01 Aug 2013-Water Research
TL;DR: Recent development in nanotechnology for water and wastewater treatment is reviewed, covering candidate nanomaterials, properties and mechanisms that enable the applications, advantages and limitations as compared to existing processes, and barriers and research needs for commercialization.
Abstract: Providing clean and affordable water to meet human needs is a grand challenge of the 21st century. Worldwide, water supply struggles to keep up with the fast growing demand, which is exacerbated by population growth, global climate change, and water quality deterioration. The need for technological innovation to enable integrated water management cannot be overstated. Nanotechnology holds great potential in advancing water and wastewater treatment to improve treatment efficiency as well as to augment water supply through safe use of unconventional water sources. Here we review recent development in nanotechnology for water and wastewater treatment. The discussion covers candidate nanomaterials, properties and mechanisms that enable the applications, advantages and limitations as compared to existing processes, and barriers and research needs for commercialization. By tracing these technological advances to the physicochemical properties of nanomaterials, the present review outlines the opportunities and limitations to further capitalize on these unique properties for sustainable water management.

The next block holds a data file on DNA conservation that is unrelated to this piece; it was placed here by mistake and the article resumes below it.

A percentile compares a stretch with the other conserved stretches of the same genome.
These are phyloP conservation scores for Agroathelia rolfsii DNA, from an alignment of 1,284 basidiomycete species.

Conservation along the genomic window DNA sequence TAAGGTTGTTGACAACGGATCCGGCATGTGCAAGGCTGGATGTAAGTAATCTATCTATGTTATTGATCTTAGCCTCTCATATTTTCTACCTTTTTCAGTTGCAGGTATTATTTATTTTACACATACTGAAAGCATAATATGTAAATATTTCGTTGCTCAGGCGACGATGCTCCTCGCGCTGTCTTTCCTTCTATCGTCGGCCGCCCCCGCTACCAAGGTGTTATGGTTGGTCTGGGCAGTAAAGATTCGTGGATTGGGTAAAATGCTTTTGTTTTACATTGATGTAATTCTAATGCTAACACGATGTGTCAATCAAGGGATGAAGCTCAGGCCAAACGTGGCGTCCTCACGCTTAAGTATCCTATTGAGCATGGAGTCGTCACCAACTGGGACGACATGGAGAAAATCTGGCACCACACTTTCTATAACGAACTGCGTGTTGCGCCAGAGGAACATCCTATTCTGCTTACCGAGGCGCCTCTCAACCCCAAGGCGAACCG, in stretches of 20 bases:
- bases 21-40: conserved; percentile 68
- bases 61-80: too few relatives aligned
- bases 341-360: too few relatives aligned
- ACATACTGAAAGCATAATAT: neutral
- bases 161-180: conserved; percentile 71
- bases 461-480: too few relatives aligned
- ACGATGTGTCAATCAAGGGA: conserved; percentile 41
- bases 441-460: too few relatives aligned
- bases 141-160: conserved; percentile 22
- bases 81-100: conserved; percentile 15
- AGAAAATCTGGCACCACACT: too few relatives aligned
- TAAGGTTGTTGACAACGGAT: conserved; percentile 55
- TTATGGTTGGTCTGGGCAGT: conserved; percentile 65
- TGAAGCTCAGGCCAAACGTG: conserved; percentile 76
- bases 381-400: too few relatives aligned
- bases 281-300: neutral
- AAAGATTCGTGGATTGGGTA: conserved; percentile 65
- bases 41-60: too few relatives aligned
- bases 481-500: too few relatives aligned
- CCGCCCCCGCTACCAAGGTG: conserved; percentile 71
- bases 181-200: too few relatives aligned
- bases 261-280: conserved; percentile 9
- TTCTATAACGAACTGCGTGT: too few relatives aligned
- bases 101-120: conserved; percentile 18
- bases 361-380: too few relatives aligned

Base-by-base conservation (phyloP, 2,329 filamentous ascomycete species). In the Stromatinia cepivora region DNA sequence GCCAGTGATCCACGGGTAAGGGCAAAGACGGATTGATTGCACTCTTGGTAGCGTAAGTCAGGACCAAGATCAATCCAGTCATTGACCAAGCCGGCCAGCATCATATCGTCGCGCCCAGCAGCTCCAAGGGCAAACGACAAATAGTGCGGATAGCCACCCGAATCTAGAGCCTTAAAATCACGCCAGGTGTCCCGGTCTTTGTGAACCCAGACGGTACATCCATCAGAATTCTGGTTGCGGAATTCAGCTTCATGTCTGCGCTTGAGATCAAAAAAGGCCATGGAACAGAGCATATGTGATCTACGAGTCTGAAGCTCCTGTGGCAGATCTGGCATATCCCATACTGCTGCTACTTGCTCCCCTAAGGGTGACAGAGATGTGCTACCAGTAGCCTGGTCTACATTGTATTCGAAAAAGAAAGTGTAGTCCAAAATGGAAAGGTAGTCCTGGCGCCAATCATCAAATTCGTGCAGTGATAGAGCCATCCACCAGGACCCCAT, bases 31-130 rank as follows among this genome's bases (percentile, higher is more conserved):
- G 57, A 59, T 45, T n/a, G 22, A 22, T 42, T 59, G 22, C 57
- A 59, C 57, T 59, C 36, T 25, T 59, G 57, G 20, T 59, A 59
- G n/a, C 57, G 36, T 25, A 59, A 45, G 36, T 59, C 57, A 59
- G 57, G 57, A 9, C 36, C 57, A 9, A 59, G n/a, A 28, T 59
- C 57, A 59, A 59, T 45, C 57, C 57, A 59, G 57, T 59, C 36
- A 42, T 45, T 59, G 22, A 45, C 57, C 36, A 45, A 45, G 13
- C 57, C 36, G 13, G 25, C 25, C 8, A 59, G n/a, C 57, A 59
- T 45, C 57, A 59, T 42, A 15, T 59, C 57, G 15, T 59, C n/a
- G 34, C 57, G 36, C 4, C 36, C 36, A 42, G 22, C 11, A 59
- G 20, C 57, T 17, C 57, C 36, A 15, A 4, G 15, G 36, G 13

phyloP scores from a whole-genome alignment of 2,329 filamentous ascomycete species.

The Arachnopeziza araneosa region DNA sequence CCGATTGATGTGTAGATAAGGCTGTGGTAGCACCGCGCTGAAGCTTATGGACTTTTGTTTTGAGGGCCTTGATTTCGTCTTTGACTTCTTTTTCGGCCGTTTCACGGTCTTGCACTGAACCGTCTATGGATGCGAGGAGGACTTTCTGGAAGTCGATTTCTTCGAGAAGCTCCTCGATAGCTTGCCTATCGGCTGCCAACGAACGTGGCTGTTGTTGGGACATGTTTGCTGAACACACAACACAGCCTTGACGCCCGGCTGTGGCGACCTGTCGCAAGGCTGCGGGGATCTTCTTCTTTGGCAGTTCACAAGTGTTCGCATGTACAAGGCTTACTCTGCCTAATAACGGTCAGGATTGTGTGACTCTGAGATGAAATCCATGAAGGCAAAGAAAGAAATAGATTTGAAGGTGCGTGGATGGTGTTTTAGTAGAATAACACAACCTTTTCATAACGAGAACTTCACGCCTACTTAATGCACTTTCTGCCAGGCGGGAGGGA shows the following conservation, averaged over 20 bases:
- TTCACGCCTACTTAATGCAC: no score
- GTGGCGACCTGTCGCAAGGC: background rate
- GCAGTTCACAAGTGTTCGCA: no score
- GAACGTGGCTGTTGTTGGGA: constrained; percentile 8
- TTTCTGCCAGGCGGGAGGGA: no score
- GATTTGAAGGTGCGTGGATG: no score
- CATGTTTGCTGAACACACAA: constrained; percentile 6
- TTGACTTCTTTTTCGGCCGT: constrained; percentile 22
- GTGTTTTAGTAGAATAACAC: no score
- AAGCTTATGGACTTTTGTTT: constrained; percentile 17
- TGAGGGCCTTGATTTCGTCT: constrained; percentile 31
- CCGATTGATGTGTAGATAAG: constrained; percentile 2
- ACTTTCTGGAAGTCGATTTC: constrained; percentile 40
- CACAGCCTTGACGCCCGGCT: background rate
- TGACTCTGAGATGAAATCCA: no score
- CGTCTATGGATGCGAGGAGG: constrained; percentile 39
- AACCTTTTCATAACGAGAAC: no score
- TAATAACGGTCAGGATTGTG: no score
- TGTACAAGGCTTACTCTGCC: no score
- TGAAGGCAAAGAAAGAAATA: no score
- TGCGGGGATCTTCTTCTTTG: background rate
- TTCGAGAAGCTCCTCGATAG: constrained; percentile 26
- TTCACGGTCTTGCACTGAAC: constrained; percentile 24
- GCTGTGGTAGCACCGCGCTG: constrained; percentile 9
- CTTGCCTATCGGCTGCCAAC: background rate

01 Nov 2006-Water Research
TL;DR: The potential eco-toxicity of nanosized titanium dioxide, silicon dioxide, and zinc oxide water suspensions was investigated using Gram-positive Bacillus subtilis and Gram-negative Escherichia coli as test organisms, with antibacterial activity increasing with particle concentration.
Abstract: The potential eco-toxicity of nanosized titanium dioxide (TiO(2)), silicon dioxide (SiO(2)), and zinc oxide (ZnO) water suspensions was investigated using Gram-positive Bacillus subtilis and Gram-negative Escherichia coli as test organisms. These three photosensitive nanomaterials were harmful to varying degrees, with antibacterial activity increasing with particle concentration. Antibacterial activity generally increased from SiO(2) to TiO(2) to ZnO, and B. subtilis was most susceptible to their effects. Advertised nanoparticle size did not correspond to true particle size. Apparently, aggregation produced similarly sized particles that had similar antibacterial activity at a given concentration. The presence of light was a significant factor under most conditions tested, presumably due to its role in promoting generation of reactive oxygen species (ROS). However, bacterial growth inhibition was also observed under dark conditions, indicating that undetermined mechanisms additional to photocatalytic ROS production were responsible for toxicity. These results highlight the need for caution during the use and disposal of such manufactured nanomaterials to prevent unintended environmental impacts, as well as the importance of further research on the mechanisms and factors that increase toxicity to enhance risk management.